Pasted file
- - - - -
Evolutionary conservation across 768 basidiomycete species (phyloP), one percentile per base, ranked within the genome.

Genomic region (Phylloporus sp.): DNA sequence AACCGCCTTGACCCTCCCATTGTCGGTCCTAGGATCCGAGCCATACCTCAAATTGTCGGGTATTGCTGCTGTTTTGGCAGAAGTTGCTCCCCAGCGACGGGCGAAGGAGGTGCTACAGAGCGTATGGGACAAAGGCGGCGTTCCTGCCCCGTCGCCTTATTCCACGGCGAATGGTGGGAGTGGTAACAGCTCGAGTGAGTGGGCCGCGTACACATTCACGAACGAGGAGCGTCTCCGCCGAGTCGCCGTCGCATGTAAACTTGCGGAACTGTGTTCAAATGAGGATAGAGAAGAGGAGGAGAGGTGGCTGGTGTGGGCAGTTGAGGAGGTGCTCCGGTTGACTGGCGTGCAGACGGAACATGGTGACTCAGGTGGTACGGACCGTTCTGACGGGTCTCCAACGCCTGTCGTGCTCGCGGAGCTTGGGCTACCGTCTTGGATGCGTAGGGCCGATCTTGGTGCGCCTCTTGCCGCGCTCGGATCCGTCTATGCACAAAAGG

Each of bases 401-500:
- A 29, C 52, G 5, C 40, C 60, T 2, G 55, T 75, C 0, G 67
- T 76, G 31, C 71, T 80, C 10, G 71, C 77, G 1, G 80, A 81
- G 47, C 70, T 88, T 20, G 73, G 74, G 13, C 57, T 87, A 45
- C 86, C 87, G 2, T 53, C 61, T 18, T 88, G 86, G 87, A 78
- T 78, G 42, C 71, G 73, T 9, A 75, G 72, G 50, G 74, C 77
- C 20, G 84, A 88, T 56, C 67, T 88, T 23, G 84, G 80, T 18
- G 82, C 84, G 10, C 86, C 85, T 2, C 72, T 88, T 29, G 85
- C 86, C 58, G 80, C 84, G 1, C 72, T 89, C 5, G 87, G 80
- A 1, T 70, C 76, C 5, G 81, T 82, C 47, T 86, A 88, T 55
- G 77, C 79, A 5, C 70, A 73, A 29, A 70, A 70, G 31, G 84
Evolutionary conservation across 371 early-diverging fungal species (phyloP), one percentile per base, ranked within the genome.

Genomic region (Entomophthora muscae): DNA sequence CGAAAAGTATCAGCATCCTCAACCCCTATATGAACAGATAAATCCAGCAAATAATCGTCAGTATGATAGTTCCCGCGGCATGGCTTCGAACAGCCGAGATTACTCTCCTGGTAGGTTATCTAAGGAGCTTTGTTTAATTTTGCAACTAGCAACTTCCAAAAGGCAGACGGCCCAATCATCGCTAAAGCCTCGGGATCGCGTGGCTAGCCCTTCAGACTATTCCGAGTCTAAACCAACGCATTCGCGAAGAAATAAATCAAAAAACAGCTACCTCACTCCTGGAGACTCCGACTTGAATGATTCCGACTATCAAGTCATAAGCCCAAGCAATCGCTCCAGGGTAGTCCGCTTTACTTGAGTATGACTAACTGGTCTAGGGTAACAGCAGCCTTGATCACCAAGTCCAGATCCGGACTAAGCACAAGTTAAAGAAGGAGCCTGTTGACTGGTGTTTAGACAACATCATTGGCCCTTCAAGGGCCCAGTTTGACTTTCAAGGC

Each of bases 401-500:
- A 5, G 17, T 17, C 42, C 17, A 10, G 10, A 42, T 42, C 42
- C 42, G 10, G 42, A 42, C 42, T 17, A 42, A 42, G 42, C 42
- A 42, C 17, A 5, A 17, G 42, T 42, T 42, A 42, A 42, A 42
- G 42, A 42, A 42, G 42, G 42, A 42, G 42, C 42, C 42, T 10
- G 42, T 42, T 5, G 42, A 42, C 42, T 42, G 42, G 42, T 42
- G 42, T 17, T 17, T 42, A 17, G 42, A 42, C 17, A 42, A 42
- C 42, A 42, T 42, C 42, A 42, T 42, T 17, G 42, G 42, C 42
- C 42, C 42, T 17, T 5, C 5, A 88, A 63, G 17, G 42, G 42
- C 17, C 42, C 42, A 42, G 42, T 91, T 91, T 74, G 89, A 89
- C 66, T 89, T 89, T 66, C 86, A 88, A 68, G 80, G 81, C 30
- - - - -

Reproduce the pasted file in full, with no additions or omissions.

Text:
Evolutionary conservation across 768 basidiomycete species (phyloP), one percentile per base, ranked within the genome.

Genomic region (Phylloporus sp.): DNA sequence AACCGCCTTGACCCTCCCATTGTCGGTCCTAGGATCCGAGCCATACCTCAAATTGTCGGGTATTGCTGCTGTTTTGGCAGAAGTTGCTCCCCAGCGACGGGCGAAGGAGGTGCTACAGAGCGTATGGGACAAAGGCGGCGTTCCTGCCCCGTCGCCTTATTCCACGGCGAATGGTGGGAGTGGTAACAGCTCGAGTGAGTGGGCCGCGTACACATTCACGAACGAGGAGCGTCTCCGCCGAGTCGCCGTCGCATGTAAACTTGCGGAACTGTGTTCAAATGAGGATAGAGAAGAGGAGGAGAGGTGGCTGGTGTGGGCAGTTGAGGAGGTGCTCCGGTTGACTGGCGTGCAGACGGAACATGGTGACTCAGGTGGTACGGACCGTTCTGACGGGTCTCCAACGCCTGTCGTGCTCGCGGAGCTTGGGCTACCGTCTTGGATGCGTAGGGCCGATCTTGGTGCGCCTCTTGCCGCGCTCGGATCCGTCTATGCACAAAAGG

Each of bases 401-500:
- A 29, C 52, G 5, C 40, C 60, T 2, G 55, T 75, C 0, G 67
- T 76, G 31, C 71, T 80, C 10, G 71, C 77, G 1, G 80, A 81
- G 47, C 70, T 88, T 20, G 73, G 74, G 13, C 57, T 87, A 45
- C 86, C 87, G 2, T 53, C 61, T 18, T 88, G 86, G 87, A 78
- T 78, G 42, C 71, G 73, T 9, A 75, G 72, G 50, G 74, C 77
- C 20, G 84, A 88, T 56, C 67, T 88, T 23, G 84, G 80, T 18
- G 82, C 84, G 10, C 86, C 85, T 2, C 72, T 88, T 29, G 85
- C 86, C 58, G 80, C 84, G 1, C 72, T 89, C 5, G 87, G 80
- A 1, T 70, C 76, C 5, G 81, T 82, C 47, T 86, A 88, T 55
- G 77, C 79, A 5, C 70, A 73, A 29, A 70, A 70, G 31, G 84
Evolutionary conservation across 371 early-diverging fungal species (phyloP), one percentile per base, ranked within the genome.

Genomic region (Entomophthora muscae): DNA sequence CGAAAAGTATCAGCATCCTCAACCCCTATATGAACAGATAAATCCAGCAAATAATCGTCAGTATGATAGTTCCCGCGGCATGGCTTCGAACAGCCGAGATTACTCTCCTGGTAGGTTATCTAAGGAGCTTTGTTTAATTTTGCAACTAGCAACTTCCAAAAGGCAGACGGCCCAATCATCGCTAAAGCCTCGGGATCGCGTGGCTAGCCCTTCAGACTATTCCGAGTCTAAACCAACGCATTCGCGAAGAAATAAATCAAAAAACAGCTACCTCACTCCTGGAGACTCCGACTTGAATGATTCCGACTATCAAGTCATAAGCCCAAGCAATCGCTCCAGGGTAGTCCGCTTTACTTGAGTATGACTAACTGGTCTAGGGTAACAGCAGCCTTGATCACCAAGTCCAGATCCGGACTAAGCACAAGTTAAAGAAGGAGCCTGTTGACTGGTGTTTAGACAACATCATTGGCCCTTCAAGGGCCCAGTTTGACTTTCAAGGC

Each of bases 401-500:
- A 5, G 17, T 17, C 42, C 17, A 10, G 10, A 42, T 42, C 42
- C 42, G 10, G 42, A 42, C 42, T 17, A 42, A 42, G 42, C 42
- A 42, C 17, A 5, A 17, G 42, T 42, T 42, A 42, A 42, A 42
- G 42, A 42, A 42, G 42, G 42, A 42, G 42, C 42, C 42, T 10
- G 42, T 42, T 5, G 42, A 42, C 42, T 42, G 42, G 42, T 42
- G 42, T 17, T 17, T 42, A 17, G 42, A 42, C 17, A 42, A 42
- C 42, A 42, T 42, C 42, A 42, T 42, T 17, G 42, G 42, C 42
- C 42, C 42, T 17, T 5, C 5, A 88, A 63, G 17, G 42, G 42
- C 17, C 42, C 42, A 42, G 42, T 91, T 91, T 74, G 89, A 89
- C 66, T 89, T 89, T 66, C 86, A 88, A 68, G 80, G 81, C 30